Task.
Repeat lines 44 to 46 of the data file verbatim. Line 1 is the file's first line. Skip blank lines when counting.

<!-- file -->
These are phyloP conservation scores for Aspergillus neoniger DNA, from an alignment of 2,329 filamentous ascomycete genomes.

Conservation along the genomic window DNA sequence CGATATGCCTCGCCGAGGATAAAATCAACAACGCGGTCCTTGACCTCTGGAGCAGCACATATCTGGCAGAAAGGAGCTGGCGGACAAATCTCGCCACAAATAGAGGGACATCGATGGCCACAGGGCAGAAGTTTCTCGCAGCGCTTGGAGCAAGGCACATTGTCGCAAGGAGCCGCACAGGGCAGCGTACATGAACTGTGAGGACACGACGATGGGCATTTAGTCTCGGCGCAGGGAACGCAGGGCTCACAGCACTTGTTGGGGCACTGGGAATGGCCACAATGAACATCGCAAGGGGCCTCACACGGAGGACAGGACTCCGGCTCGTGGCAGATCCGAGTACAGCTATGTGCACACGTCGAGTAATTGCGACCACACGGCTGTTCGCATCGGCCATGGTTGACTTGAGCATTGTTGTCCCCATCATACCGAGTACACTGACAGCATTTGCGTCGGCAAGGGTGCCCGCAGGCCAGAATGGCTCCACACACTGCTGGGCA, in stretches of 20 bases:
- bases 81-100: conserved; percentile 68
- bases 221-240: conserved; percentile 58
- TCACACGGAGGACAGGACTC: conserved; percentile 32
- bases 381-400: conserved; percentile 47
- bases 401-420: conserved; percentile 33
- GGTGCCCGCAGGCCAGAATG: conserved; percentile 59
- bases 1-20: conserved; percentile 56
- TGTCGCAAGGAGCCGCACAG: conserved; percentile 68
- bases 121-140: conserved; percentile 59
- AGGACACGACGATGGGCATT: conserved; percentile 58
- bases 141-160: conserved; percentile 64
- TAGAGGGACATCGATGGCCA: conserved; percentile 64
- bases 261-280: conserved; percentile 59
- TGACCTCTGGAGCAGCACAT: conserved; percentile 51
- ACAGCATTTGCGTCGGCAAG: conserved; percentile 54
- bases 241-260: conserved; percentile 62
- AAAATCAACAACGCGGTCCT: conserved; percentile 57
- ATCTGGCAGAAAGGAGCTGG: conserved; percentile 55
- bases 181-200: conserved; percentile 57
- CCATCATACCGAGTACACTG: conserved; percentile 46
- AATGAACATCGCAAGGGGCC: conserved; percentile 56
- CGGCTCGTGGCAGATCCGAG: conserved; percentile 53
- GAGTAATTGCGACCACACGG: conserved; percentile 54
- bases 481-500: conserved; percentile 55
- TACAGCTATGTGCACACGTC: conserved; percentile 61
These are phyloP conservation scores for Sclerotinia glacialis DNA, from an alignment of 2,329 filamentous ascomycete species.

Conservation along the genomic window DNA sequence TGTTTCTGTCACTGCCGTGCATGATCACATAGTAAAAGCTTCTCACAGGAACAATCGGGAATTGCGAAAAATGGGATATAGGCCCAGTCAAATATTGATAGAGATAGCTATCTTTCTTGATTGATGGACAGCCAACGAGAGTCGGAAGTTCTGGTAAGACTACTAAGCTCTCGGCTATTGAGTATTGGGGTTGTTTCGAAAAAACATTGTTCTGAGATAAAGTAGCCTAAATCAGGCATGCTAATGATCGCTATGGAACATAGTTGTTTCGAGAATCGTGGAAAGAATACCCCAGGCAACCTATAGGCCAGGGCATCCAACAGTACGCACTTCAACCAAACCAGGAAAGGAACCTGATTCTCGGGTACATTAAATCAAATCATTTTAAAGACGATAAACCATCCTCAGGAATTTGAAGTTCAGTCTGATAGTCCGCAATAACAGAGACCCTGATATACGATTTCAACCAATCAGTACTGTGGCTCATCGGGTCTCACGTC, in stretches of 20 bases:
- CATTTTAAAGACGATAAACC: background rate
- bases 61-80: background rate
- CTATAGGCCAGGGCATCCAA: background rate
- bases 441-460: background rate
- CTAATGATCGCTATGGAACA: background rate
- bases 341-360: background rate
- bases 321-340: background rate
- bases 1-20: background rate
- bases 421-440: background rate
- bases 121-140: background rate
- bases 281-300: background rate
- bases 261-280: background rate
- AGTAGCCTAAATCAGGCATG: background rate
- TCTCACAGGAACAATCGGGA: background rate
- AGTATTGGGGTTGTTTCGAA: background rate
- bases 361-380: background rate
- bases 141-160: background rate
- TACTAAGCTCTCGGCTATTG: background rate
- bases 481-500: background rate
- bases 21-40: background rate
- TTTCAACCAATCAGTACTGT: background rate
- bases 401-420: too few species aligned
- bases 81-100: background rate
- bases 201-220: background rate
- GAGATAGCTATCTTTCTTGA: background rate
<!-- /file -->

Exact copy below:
- AGTATTGGGGTTGTTTCGAA: background rate
- bases 361-380: background rate
- bases 141-160: background rate